Some bills, many of them from the legislature’s budget committee, the Joint Ways and Means Committee, will have an emergency clause. An emergency clause makes the bill effective upon passage, that is, when either the Governor proactively signs the bill or either 5 or 30 days have passed and the bill was not vetoed.

Other bills, for example, bills that raise revenue, can have an effective date of 91 days after sine die.

The fourth option is to have a specific effective date identified within the text of the bill. In some circumstances, different sections of a bill will have different effective dates. Also, some bills will have both an effective date and an operative date. In many circumstances, this is used to allow state agencies the opportunity to develop administrative rules.

Resources. Information on a bill can be found in the Oregon Legislative Information System. For bills passed during the 2023 Legislative Session, click on the “Bills” icon in the upper right-hand corner and enter the bill number. For a quick analysis of legislation tracked by the Oregon State Bar, look for the 2023 issue of Legislation Highlights, which will be published this fall.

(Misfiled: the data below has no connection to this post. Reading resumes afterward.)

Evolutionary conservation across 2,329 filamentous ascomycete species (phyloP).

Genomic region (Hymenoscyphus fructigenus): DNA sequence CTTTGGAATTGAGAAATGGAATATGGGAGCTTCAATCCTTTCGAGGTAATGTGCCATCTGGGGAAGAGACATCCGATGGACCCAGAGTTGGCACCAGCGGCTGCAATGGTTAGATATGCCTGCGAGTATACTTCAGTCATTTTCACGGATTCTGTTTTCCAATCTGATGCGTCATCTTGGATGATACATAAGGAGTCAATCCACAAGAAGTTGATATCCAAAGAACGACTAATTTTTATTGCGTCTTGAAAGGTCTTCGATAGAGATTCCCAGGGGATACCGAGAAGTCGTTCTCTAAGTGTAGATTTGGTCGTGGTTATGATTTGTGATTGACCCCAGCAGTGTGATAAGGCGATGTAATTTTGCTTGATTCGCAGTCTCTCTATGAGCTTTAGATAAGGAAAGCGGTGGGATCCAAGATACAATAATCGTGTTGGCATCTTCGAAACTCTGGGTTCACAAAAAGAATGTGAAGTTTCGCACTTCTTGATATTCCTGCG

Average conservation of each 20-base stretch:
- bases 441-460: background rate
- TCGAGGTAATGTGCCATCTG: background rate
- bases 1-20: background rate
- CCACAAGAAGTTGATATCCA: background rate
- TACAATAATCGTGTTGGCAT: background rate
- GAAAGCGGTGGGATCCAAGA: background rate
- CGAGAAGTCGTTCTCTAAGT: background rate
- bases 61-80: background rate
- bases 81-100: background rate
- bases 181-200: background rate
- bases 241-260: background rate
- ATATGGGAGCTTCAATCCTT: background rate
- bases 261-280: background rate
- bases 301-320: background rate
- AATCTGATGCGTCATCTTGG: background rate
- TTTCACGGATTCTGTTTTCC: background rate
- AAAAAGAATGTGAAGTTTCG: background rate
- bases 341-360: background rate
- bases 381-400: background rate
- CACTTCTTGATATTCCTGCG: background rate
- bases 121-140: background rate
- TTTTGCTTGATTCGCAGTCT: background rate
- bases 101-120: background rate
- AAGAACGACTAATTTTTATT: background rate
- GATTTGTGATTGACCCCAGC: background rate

Back to top

Upcoming Dates of Interest 

    • Wednesday, October 25, 2023. Celebrate Oregon Lawyers (The Sentinel Hotel, 5:00 – 7:00 pm).
    • Friday, October 27, 2023. House of Delegates Meeting (Oregon State Bar, 9:00 am).

Back to top


Thank you for reading the Oregon State Bar’s CAPITOL INSIDER.
The archives are available here.

2023 Oregon State Bar Officers and Public Affairs Chair

Lee Ann Donaldson,
President, Oregon State Bar
David Rosen,
President Elect, Oregon State Bar
Kamron Graham,
Immediate Past President, Oregon State Bar
Gabriel Chase,
Chair, Public Affairs Committee, Oregon State Bar Board of Governors

For questions about articles, legislation, or the legislative process, please contact:

Susan Grabe, Public Affairs Director
Amy Zubko, Public Affairs Legislative Attorney

Back to top